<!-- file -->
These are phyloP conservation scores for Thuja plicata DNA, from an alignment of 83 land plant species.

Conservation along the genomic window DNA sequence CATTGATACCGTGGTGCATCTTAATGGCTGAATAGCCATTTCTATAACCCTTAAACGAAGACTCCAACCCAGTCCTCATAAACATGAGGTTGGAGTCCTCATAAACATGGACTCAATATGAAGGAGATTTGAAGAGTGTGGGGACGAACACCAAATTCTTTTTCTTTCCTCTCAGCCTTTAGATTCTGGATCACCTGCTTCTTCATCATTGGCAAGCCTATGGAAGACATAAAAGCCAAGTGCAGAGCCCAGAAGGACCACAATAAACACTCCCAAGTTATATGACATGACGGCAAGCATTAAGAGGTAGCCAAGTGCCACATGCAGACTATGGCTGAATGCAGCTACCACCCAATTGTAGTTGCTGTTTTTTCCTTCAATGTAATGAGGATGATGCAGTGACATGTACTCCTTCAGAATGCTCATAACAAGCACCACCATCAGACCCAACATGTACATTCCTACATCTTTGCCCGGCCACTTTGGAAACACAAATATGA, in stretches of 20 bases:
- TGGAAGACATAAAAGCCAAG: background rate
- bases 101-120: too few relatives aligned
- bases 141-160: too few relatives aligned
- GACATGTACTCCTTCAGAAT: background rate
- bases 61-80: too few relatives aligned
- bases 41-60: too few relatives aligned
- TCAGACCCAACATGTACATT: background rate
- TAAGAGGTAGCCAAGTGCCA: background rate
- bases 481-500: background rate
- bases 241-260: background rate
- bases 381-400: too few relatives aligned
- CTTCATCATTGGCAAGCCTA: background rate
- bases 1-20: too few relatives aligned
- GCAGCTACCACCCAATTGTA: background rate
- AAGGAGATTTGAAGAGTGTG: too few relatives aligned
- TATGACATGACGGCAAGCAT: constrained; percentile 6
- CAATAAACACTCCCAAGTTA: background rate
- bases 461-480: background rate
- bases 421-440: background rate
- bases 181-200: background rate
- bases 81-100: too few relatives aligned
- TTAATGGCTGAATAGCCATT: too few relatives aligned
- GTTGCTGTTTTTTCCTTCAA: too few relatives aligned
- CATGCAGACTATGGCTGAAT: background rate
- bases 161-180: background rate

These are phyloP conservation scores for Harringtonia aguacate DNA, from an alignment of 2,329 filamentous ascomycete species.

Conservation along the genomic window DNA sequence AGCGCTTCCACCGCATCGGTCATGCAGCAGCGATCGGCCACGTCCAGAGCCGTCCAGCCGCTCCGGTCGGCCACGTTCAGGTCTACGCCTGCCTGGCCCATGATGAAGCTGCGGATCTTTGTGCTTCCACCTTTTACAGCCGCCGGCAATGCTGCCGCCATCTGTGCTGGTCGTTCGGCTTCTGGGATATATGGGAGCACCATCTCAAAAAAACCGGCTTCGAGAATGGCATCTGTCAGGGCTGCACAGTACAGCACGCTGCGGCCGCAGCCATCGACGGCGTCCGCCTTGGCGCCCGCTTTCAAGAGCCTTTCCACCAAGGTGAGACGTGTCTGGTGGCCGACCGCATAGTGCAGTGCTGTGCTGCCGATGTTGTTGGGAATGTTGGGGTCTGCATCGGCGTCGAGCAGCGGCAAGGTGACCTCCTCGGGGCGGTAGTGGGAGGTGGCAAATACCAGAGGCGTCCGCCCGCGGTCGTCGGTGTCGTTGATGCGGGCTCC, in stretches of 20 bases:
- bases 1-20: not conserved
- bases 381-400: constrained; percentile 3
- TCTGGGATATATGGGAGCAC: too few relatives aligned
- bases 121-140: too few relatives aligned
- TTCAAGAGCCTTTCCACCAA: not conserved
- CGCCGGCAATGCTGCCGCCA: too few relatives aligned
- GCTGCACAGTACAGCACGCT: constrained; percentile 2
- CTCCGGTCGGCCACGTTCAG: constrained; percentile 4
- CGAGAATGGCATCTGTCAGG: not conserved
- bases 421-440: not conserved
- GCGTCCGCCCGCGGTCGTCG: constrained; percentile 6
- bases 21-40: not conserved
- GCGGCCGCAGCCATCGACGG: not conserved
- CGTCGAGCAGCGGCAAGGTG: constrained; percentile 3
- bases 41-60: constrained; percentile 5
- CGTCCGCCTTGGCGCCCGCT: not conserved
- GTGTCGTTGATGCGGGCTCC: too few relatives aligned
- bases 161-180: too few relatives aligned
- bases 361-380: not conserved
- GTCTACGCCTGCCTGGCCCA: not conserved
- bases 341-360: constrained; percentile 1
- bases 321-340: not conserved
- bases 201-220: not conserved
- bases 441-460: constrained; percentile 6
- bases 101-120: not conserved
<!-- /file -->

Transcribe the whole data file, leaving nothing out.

These are phyloP conservation scores for Thuja plicata DNA, from an alignment of 83 land plant species.

Conservation along the genomic window DNA sequence CATTGATACCGTGGTGCATCTTAATGGCTGAATAGCCATTTCTATAACCCTTAAACGAAGACTCCAACCCAGTCCTCATAAACATGAGGTTGGAGTCCTCATAAACATGGACTCAATATGAAGGAGATTTGAAGAGTGTGGGGACGAACACCAAATTCTTTTTCTTTCCTCTCAGCCTTTAGATTCTGGATCACCTGCTTCTTCATCATTGGCAAGCCTATGGAAGACATAAAAGCCAAGTGCAGAGCCCAGAAGGACCACAATAAACACTCCCAAGTTATATGACATGACGGCAAGCATTAAGAGGTAGCCAAGTGCCACATGCAGACTATGGCTGAATGCAGCTACCACCCAATTGTAGTTGCTGTTTTTTCCTTCAATGTAATGAGGATGATGCAGTGACATGTACTCCTTCAGAATGCTCATAACAAGCACCACCATCAGACCCAACATGTACATTCCTACATCTTTGCCCGGCCACTTTGGAAACACAAATATGA, in stretches of 20 bases:
- TGGAAGACATAAAAGCCAAG: background rate
- bases 101-120: too few relatives aligned
- bases 141-160: too few relatives aligned
- GACATGTACTCCTTCAGAAT: background rate
- bases 61-80: too few relatives aligned
- bases 41-60: too few relatives aligned
- TCAGACCCAACATGTACATT: background rate
- TAAGAGGTAGCCAAGTGCCA: background rate
- bases 481-500: background rate
- bases 241-260: background rate
- bases 381-400: too few relatives aligned
- CTTCATCATTGGCAAGCCTA: background rate
- bases 1-20: too few relatives aligned
- GCAGCTACCACCCAATTGTA: background rate
- AAGGAGATTTGAAGAGTGTG: too few relatives aligned
- TATGACATGACGGCAAGCAT: constrained; percentile 6
- CAATAAACACTCCCAAGTTA: background rate
- bases 461-480: background rate
- bases 421-440: background rate
- bases 181-200: background rate
- bases 81-100: too few relatives aligned
- TTAATGGCTGAATAGCCATT: too few relatives aligned
- GTTGCTGTTTTTTCCTTCAA: too few relatives aligned
- CATGCAGACTATGGCTGAAT: background rate
- bases 161-180: background rate

These are phyloP conservation scores for Harringtonia aguacate DNA, from an alignment of 2,329 filamentous ascomycete species.

Conservation along the genomic window DNA sequence AGCGCTTCCACCGCATCGGTCATGCAGCAGCGATCGGCCACGTCCAGAGCCGTCCAGCCGCTCCGGTCGGCCACGTTCAGGTCTACGCCTGCCTGGCCCATGATGAAGCTGCGGATCTTTGTGCTTCCACCTTTTACAGCCGCCGGCAATGCTGCCGCCATCTGTGCTGGTCGTTCGGCTTCTGGGATATATGGGAGCACCATCTCAAAAAAACCGGCTTCGAGAATGGCATCTGTCAGGGCTGCACAGTACAGCACGCTGCGGCCGCAGCCATCGACGGCGTCCGCCTTGGCGCCCGCTTTCAAGAGCCTTTCCACCAAGGTGAGACGTGTCTGGTGGCCGACCGCATAGTGCAGTGCTGTGCTGCCGATGTTGTTGGGAATGTTGGGGTCTGCATCGGCGTCGAGCAGCGGCAAGGTGACCTCCTCGGGGCGGTAGTGGGAGGTGGCAAATACCAGAGGCGTCCGCCCGCGGTCGTCGGTGTCGTTGATGCGGGCTCC, in stretches of 20 bases:
- bases 1-20: not conserved
- bases 381-400: constrained; percentile 3
- TCTGGGATATATGGGAGCAC: too few relatives aligned
- bases 121-140: too few relatives aligned
- TTCAAGAGCCTTTCCACCAA: not conserved
- CGCCGGCAATGCTGCCGCCA: too few relatives aligned
- GCTGCACAGTACAGCACGCT: constrained; percentile 2
- CTCCGGTCGGCCACGTTCAG: constrained; percentile 4
- CGAGAATGGCATCTGTCAGG: not conserved
- bases 421-440: not conserved
- GCGTCCGCCCGCGGTCGTCG: constrained; percentile 6
- bases 21-40: not conserved
- GCGGCCGCAGCCATCGACGG: not conserved
- CGTCGAGCAGCGGCAAGGTG: constrained; percentile 3
- bases 41-60: constrained; percentile 5
- CGTCCGCCTTGGCGCCCGCT: not conserved
- GTGTCGTTGATGCGGGCTCC: too few relatives aligned
- bases 161-180: too few relatives aligned
- bases 361-380: not conserved
- GTCTACGCCTGCCTGGCCCA: not conserved
- bases 341-360: constrained; percentile 1
- bases 321-340: not conserved
- bases 201-220: not conserved
- bases 441-460: constrained; percentile 6
- bases 101-120: not conserved